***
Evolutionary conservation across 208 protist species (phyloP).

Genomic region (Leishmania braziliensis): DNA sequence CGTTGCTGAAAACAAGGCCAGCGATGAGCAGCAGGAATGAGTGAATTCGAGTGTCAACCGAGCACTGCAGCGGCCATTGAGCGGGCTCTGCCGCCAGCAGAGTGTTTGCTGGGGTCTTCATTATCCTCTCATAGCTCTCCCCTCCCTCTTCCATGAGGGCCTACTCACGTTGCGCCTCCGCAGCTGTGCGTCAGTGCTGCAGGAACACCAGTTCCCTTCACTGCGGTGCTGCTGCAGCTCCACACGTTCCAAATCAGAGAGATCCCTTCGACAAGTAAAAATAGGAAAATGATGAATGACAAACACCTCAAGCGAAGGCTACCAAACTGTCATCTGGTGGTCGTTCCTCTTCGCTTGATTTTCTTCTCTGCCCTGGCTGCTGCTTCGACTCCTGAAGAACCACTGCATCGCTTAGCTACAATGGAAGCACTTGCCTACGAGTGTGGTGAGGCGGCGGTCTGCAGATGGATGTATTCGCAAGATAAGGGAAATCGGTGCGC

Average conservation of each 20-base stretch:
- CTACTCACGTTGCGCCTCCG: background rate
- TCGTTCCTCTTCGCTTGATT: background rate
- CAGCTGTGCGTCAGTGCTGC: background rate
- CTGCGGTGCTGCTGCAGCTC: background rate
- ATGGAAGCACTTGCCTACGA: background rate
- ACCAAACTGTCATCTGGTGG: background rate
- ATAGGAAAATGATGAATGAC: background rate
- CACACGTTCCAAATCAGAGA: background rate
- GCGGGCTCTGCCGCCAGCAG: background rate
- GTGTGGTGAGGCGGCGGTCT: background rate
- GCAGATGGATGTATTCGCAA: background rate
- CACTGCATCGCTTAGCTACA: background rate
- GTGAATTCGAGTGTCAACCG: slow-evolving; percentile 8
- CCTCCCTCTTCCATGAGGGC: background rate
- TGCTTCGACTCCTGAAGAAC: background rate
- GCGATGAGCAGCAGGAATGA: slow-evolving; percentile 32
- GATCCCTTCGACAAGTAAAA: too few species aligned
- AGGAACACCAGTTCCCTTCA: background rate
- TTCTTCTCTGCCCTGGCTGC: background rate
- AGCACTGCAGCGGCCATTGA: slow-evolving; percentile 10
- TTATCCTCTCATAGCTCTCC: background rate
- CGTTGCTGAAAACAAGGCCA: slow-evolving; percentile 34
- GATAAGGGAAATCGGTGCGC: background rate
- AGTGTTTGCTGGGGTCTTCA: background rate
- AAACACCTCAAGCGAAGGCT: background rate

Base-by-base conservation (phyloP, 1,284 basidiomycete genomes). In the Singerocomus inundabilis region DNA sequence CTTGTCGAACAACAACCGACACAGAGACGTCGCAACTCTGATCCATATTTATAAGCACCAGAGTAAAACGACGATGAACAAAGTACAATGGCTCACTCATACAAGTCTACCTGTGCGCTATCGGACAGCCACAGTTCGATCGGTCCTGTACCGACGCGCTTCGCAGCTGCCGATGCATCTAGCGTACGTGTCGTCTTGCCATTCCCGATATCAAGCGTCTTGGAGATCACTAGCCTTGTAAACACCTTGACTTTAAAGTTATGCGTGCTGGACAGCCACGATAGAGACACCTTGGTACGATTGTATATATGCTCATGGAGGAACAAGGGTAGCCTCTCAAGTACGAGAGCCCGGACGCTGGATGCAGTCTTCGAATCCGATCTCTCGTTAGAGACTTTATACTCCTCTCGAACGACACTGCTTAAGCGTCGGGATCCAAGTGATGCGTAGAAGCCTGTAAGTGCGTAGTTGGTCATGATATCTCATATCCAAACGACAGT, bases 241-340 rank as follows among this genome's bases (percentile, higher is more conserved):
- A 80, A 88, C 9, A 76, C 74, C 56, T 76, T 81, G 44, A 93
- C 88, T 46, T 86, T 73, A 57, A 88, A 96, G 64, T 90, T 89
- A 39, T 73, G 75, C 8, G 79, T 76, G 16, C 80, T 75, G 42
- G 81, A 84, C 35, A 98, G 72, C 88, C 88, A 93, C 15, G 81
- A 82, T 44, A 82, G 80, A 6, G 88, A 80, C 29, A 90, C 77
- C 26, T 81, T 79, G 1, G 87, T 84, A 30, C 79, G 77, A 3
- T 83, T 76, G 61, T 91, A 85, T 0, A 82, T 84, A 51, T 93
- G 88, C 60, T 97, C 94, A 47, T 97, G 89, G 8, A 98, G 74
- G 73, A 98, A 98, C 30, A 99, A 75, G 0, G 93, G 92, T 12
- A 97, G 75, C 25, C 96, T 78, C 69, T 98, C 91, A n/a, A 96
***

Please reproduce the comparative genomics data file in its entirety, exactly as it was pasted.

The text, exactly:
Evolutionary conservation across 208 protist species (phyloP).

Genomic region (Leishmania braziliensis): DNA sequence CGTTGCTGAAAACAAGGCCAGCGATGAGCAGCAGGAATGAGTGAATTCGAGTGTCAACCGAGCACTGCAGCGGCCATTGAGCGGGCTCTGCCGCCAGCAGAGTGTTTGCTGGGGTCTTCATTATCCTCTCATAGCTCTCCCCTCCCTCTTCCATGAGGGCCTACTCACGTTGCGCCTCCGCAGCTGTGCGTCAGTGCTGCAGGAACACCAGTTCCCTTCACTGCGGTGCTGCTGCAGCTCCACACGTTCCAAATCAGAGAGATCCCTTCGACAAGTAAAAATAGGAAAATGATGAATGACAAACACCTCAAGCGAAGGCTACCAAACTGTCATCTGGTGGTCGTTCCTCTTCGCTTGATTTTCTTCTCTGCCCTGGCTGCTGCTTCGACTCCTGAAGAACCACTGCATCGCTTAGCTACAATGGAAGCACTTGCCTACGAGTGTGGTGAGGCGGCGGTCTGCAGATGGATGTATTCGCAAGATAAGGGAAATCGGTGCGC

Average conservation of each 20-base stretch:
- CTACTCACGTTGCGCCTCCG: background rate
- TCGTTCCTCTTCGCTTGATT: background rate
- CAGCTGTGCGTCAGTGCTGC: background rate
- CTGCGGTGCTGCTGCAGCTC: background rate
- ATGGAAGCACTTGCCTACGA: background rate
- ACCAAACTGTCATCTGGTGG: background rate
- ATAGGAAAATGATGAATGAC: background rate
- CACACGTTCCAAATCAGAGA: background rate
- GCGGGCTCTGCCGCCAGCAG: background rate
- GTGTGGTGAGGCGGCGGTCT: background rate
- GCAGATGGATGTATTCGCAA: background rate
- CACTGCATCGCTTAGCTACA: background rate
- GTGAATTCGAGTGTCAACCG: slow-evolving; percentile 8
- CCTCCCTCTTCCATGAGGGC: background rate
- TGCTTCGACTCCTGAAGAAC: background rate
- GCGATGAGCAGCAGGAATGA: slow-evolving; percentile 32
- GATCCCTTCGACAAGTAAAA: too few species aligned
- AGGAACACCAGTTCCCTTCA: background rate
- TTCTTCTCTGCCCTGGCTGC: background rate
- AGCACTGCAGCGGCCATTGA: slow-evolving; percentile 10
- TTATCCTCTCATAGCTCTCC: background rate
- CGTTGCTGAAAACAAGGCCA: slow-evolving; percentile 34
- GATAAGGGAAATCGGTGCGC: background rate
- AGTGTTTGCTGGGGTCTTCA: background rate
- AAACACCTCAAGCGAAGGCT: background rate

Base-by-base conservation (phyloP, 1,284 basidiomycete genomes). In the Singerocomus inundabilis region DNA sequence CTTGTCGAACAACAACCGACACAGAGACGTCGCAACTCTGATCCATATTTATAAGCACCAGAGTAAAACGACGATGAACAAAGTACAATGGCTCACTCATACAAGTCTACCTGTGCGCTATCGGACAGCCACAGTTCGATCGGTCCTGTACCGACGCGCTTCGCAGCTGCCGATGCATCTAGCGTACGTGTCGTCTTGCCATTCCCGATATCAAGCGTCTTGGAGATCACTAGCCTTGTAAACACCTTGACTTTAAAGTTATGCGTGCTGGACAGCCACGATAGAGACACCTTGGTACGATTGTATATATGCTCATGGAGGAACAAGGGTAGCCTCTCAAGTACGAGAGCCCGGACGCTGGATGCAGTCTTCGAATCCGATCTCTCGTTAGAGACTTTATACTCCTCTCGAACGACACTGCTTAAGCGTCGGGATCCAAGTGATGCGTAGAAGCCTGTAAGTGCGTAGTTGGTCATGATATCTCATATCCAAACGACAGT, bases 241-340 rank as follows among this genome's bases (percentile, higher is more conserved):
- A 80, A 88, C 9, A 76, C 74, C 56, T 76, T 81, G 44, A 93
- C 88, T 46, T 86, T 73, A 57, A 88, A 96, G 64, T 90, T 89
- A 39, T 73, G 75, C 8, G 79, T 76, G 16, C 80, T 75, G 42
- G 81, A 84, C 35, A 98, G 72, C 88, C 88, A 93, C 15, G 81
- A 82, T 44, A 82, G 80, A 6, G 88, A 80, C 29, A 90, C 77
- C 26, T 81, T 79, G 1, G 87, T 84, A 30, C 79, G 77, A 3
- T 83, T 76, G 61, T 91, A 85, T 0, A 82, T 84, A 51, T 93
- G 88, C 60, T 97, C 94, A 47, T 97, G 89, G 8, A 98, G 74
- G 73, A 98, A 98, C 30, A 99, A 75, G 0, G 93, G 92, T 12
- A 97, G 75, C 25, C 96, T 78, C 69, T 98, C 91, A n/a, A 96